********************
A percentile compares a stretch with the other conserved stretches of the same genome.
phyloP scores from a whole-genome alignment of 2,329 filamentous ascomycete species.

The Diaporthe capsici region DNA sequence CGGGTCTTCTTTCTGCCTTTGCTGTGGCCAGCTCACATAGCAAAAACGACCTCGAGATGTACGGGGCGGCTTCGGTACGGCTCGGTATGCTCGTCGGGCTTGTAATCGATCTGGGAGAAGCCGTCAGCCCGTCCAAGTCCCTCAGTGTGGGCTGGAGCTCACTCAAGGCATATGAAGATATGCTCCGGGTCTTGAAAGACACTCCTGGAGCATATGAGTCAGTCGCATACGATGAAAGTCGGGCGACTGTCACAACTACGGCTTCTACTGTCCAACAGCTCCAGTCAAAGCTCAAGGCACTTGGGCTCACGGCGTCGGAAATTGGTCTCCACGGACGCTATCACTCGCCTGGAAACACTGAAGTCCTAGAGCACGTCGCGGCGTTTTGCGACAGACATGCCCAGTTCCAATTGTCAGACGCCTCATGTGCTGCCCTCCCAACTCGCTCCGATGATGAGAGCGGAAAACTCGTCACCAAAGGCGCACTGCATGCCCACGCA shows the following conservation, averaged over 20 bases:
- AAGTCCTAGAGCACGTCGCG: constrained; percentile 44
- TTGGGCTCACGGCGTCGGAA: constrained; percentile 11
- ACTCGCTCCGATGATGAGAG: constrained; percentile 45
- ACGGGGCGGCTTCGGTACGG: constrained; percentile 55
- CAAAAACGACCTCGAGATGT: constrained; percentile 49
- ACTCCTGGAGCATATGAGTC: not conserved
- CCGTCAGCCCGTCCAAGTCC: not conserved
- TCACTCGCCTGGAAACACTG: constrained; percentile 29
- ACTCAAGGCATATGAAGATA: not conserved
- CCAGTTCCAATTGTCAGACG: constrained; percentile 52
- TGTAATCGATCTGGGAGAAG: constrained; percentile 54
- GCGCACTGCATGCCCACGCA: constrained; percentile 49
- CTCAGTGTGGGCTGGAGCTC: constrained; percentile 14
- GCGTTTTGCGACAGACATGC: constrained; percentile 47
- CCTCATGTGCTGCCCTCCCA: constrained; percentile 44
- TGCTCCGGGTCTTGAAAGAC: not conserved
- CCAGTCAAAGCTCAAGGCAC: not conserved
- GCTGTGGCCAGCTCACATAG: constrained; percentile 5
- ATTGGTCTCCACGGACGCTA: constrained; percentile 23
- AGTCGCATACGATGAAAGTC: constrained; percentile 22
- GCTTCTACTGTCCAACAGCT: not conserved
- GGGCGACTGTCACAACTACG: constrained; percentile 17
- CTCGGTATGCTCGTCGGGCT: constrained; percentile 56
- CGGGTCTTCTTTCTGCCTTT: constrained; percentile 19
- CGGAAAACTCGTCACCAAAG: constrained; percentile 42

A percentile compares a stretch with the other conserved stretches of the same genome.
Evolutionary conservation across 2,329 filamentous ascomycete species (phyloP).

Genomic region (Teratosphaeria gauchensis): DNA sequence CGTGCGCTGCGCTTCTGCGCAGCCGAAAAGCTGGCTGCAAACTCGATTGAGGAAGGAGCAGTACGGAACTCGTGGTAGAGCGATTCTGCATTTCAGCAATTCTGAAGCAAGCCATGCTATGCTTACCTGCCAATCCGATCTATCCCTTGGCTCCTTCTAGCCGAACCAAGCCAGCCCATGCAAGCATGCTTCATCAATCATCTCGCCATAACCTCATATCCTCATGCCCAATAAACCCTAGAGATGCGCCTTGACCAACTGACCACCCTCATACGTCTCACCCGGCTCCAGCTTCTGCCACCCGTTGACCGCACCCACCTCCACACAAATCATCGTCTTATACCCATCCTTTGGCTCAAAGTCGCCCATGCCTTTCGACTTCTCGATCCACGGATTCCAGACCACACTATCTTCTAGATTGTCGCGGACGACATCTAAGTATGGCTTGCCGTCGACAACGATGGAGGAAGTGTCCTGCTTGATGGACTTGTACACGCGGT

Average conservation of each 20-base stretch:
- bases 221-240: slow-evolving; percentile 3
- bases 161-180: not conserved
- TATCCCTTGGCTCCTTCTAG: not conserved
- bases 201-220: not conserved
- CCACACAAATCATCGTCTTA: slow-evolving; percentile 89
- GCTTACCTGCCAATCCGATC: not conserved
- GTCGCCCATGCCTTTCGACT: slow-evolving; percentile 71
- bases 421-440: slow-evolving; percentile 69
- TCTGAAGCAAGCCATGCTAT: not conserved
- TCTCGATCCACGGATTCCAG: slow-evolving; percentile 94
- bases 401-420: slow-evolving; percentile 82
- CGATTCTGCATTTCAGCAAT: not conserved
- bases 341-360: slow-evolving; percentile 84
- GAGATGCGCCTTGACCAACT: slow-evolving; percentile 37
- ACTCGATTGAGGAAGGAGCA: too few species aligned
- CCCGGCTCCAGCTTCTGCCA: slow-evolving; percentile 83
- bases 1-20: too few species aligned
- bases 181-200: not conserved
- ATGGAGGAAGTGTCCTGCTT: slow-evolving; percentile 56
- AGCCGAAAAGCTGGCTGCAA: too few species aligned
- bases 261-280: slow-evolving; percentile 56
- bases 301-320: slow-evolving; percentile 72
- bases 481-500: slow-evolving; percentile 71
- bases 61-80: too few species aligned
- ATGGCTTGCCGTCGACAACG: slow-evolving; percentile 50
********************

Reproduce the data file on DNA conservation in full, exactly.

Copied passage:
A percentile compares a stretch with the other conserved stretches of the same genome.
phyloP scores from a whole-genome alignment of 2,329 filamentous ascomycete species.

The Diaporthe capsici region DNA sequence CGGGTCTTCTTTCTGCCTTTGCTGTGGCCAGCTCACATAGCAAAAACGACCTCGAGATGTACGGGGCGGCTTCGGTACGGCTCGGTATGCTCGTCGGGCTTGTAATCGATCTGGGAGAAGCCGTCAGCCCGTCCAAGTCCCTCAGTGTGGGCTGGAGCTCACTCAAGGCATATGAAGATATGCTCCGGGTCTTGAAAGACACTCCTGGAGCATATGAGTCAGTCGCATACGATGAAAGTCGGGCGACTGTCACAACTACGGCTTCTACTGTCCAACAGCTCCAGTCAAAGCTCAAGGCACTTGGGCTCACGGCGTCGGAAATTGGTCTCCACGGACGCTATCACTCGCCTGGAAACACTGAAGTCCTAGAGCACGTCGCGGCGTTTTGCGACAGACATGCCCAGTTCCAATTGTCAGACGCCTCATGTGCTGCCCTCCCAACTCGCTCCGATGATGAGAGCGGAAAACTCGTCACCAAAGGCGCACTGCATGCCCACGCA shows the following conservation, averaged over 20 bases:
- AAGTCCTAGAGCACGTCGCG: constrained; percentile 44
- TTGGGCTCACGGCGTCGGAA: constrained; percentile 11
- ACTCGCTCCGATGATGAGAG: constrained; percentile 45
- ACGGGGCGGCTTCGGTACGG: constrained; percentile 55
- CAAAAACGACCTCGAGATGT: constrained; percentile 49
- ACTCCTGGAGCATATGAGTC: not conserved
- CCGTCAGCCCGTCCAAGTCC: not conserved
- TCACTCGCCTGGAAACACTG: constrained; percentile 29
- ACTCAAGGCATATGAAGATA: not conserved
- CCAGTTCCAATTGTCAGACG: constrained; percentile 52
- TGTAATCGATCTGGGAGAAG: constrained; percentile 54
- GCGCACTGCATGCCCACGCA: constrained; percentile 49
- CTCAGTGTGGGCTGGAGCTC: constrained; percentile 14
- GCGTTTTGCGACAGACATGC: constrained; percentile 47
- CCTCATGTGCTGCCCTCCCA: constrained; percentile 44
- TGCTCCGGGTCTTGAAAGAC: not conserved
- CCAGTCAAAGCTCAAGGCAC: not conserved
- GCTGTGGCCAGCTCACATAG: constrained; percentile 5
- ATTGGTCTCCACGGACGCTA: constrained; percentile 23
- AGTCGCATACGATGAAAGTC: constrained; percentile 22
- GCTTCTACTGTCCAACAGCT: not conserved
- GGGCGACTGTCACAACTACG: constrained; percentile 17
- CTCGGTATGCTCGTCGGGCT: constrained; percentile 56
- CGGGTCTTCTTTCTGCCTTT: constrained; percentile 19
- CGGAAAACTCGTCACCAAAG: constrained; percentile 42

A percentile compares a stretch with the other conserved stretches of the same genome.
Evolutionary conservation across 2,329 filamentous ascomycete species (phyloP).

Genomic region (Teratosphaeria gauchensis): DNA sequence CGTGCGCTGCGCTTCTGCGCAGCCGAAAAGCTGGCTGCAAACTCGATTGAGGAAGGAGCAGTACGGAACTCGTGGTAGAGCGATTCTGCATTTCAGCAATTCTGAAGCAAGCCATGCTATGCTTACCTGCCAATCCGATCTATCCCTTGGCTCCTTCTAGCCGAACCAAGCCAGCCCATGCAAGCATGCTTCATCAATCATCTCGCCATAACCTCATATCCTCATGCCCAATAAACCCTAGAGATGCGCCTTGACCAACTGACCACCCTCATACGTCTCACCCGGCTCCAGCTTCTGCCACCCGTTGACCGCACCCACCTCCACACAAATCATCGTCTTATACCCATCCTTTGGCTCAAAGTCGCCCATGCCTTTCGACTTCTCGATCCACGGATTCCAGACCACACTATCTTCTAGATTGTCGCGGACGACATCTAAGTATGGCTTGCCGTCGACAACGATGGAGGAAGTGTCCTGCTTGATGGACTTGTACACGCGGT

Average conservation of each 20-base stretch:
- bases 221-240: slow-evolving; percentile 3
- bases 161-180: not conserved
- TATCCCTTGGCTCCTTCTAG: not conserved
- bases 201-220: not conserved
- CCACACAAATCATCGTCTTA: slow-evolving; percentile 89
- GCTTACCTGCCAATCCGATC: not conserved
- GTCGCCCATGCCTTTCGACT: slow-evolving; percentile 71
- bases 421-440: slow-evolving; percentile 69
- TCTGAAGCAAGCCATGCTAT: not conserved
- TCTCGATCCACGGATTCCAG: slow-evolving; percentile 94
- bases 401-420: slow-evolving; percentile 82
- CGATTCTGCATTTCAGCAAT: not conserved
- bases 341-360: slow-evolving; percentile 84
- GAGATGCGCCTTGACCAACT: slow-evolving; percentile 37
- ACTCGATTGAGGAAGGAGCA: too few species aligned
- CCCGGCTCCAGCTTCTGCCA: slow-evolving; percentile 83
- bases 1-20: too few species aligned
- bases 181-200: not conserved
- ATGGAGGAAGTGTCCTGCTT: slow-evolving; percentile 56
- AGCCGAAAAGCTGGCTGCAA: too few species aligned
- bases 261-280: slow-evolving; percentile 56
- bases 301-320: slow-evolving; percentile 72
- bases 481-500: slow-evolving; percentile 71
- bases 61-80: too few species aligned
- ATGGCTTGCCGTCGACAACG: slow-evolving; percentile 50